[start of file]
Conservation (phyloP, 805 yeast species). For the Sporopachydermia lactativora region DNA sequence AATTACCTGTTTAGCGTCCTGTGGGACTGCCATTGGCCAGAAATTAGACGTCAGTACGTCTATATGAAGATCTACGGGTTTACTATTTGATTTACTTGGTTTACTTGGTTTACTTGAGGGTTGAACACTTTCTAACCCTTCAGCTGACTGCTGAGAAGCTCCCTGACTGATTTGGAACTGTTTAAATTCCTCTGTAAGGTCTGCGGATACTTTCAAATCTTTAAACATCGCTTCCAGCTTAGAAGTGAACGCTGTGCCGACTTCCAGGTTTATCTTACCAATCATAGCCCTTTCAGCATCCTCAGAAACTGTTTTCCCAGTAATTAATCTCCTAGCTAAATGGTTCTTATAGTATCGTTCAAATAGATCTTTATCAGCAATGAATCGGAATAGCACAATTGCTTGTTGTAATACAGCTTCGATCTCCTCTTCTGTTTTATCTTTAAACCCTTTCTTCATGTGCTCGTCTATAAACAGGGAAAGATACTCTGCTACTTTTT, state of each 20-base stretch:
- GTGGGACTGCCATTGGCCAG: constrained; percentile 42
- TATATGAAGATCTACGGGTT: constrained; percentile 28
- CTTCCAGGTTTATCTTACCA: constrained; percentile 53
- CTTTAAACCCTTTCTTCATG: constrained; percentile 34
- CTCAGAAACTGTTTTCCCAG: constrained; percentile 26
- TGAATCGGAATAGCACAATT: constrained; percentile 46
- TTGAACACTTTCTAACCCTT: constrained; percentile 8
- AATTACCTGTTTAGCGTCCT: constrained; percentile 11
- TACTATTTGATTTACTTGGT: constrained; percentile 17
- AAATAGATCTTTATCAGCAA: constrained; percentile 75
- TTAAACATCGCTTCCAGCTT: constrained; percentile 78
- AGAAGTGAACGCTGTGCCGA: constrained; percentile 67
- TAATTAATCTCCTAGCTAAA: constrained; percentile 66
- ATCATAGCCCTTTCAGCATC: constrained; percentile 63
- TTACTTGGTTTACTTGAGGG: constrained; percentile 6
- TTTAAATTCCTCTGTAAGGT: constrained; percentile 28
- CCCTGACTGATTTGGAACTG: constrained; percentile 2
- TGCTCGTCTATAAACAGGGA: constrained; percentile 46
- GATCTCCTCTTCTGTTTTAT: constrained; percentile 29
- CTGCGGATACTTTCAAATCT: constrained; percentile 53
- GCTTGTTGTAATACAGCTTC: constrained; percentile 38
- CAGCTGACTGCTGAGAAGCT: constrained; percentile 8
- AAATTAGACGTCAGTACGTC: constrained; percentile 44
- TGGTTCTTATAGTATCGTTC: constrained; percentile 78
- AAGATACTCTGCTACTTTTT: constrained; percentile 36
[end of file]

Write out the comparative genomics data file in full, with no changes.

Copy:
Conservation (phyloP, 805 yeast species). For the Sporopachydermia lactativora region DNA sequence AATTACCTGTTTAGCGTCCTGTGGGACTGCCATTGGCCAGAAATTAGACGTCAGTACGTCTATATGAAGATCTACGGGTTTACTATTTGATTTACTTGGTTTACTTGGTTTACTTGAGGGTTGAACACTTTCTAACCCTTCAGCTGACTGCTGAGAAGCTCCCTGACTGATTTGGAACTGTTTAAATTCCTCTGTAAGGTCTGCGGATACTTTCAAATCTTTAAACATCGCTTCCAGCTTAGAAGTGAACGCTGTGCCGACTTCCAGGTTTATCTTACCAATCATAGCCCTTTCAGCATCCTCAGAAACTGTTTTCCCAGTAATTAATCTCCTAGCTAAATGGTTCTTATAGTATCGTTCAAATAGATCTTTATCAGCAATGAATCGGAATAGCACAATTGCTTGTTGTAATACAGCTTCGATCTCCTCTTCTGTTTTATCTTTAAACCCTTTCTTCATGTGCTCGTCTATAAACAGGGAAAGATACTCTGCTACTTTTT, state of each 20-base stretch:
- GTGGGACTGCCATTGGCCAG: constrained; percentile 42
- TATATGAAGATCTACGGGTT: constrained; percentile 28
- CTTCCAGGTTTATCTTACCA: constrained; percentile 53
- CTTTAAACCCTTTCTTCATG: constrained; percentile 34
- CTCAGAAACTGTTTTCCCAG: constrained; percentile 26
- TGAATCGGAATAGCACAATT: constrained; percentile 46
- TTGAACACTTTCTAACCCTT: constrained; percentile 8
- AATTACCTGTTTAGCGTCCT: constrained; percentile 11
- TACTATTTGATTTACTTGGT: constrained; percentile 17
- AAATAGATCTTTATCAGCAA: constrained; percentile 75
- TTAAACATCGCTTCCAGCTT: constrained; percentile 78
- AGAAGTGAACGCTGTGCCGA: constrained; percentile 67
- TAATTAATCTCCTAGCTAAA: constrained; percentile 66
- ATCATAGCCCTTTCAGCATC: constrained; percentile 63
- TTACTTGGTTTACTTGAGGG: constrained; percentile 6
- TTTAAATTCCTCTGTAAGGT: constrained; percentile 28
- CCCTGACTGATTTGGAACTG: constrained; percentile 2
- TGCTCGTCTATAAACAGGGA: constrained; percentile 46
- GATCTCCTCTTCTGTTTTAT: constrained; percentile 29
- CTGCGGATACTTTCAAATCT: constrained; percentile 53
- GCTTGTTGTAATACAGCTTC: constrained; percentile 38
- CAGCTGACTGCTGAGAAGCT: constrained; percentile 8
- AAATTAGACGTCAGTACGTC: constrained; percentile 44
- TGGTTCTTATAGTATCGTTC: constrained; percentile 78
- AAGATACTCTGCTACTTTTT: constrained; percentile 36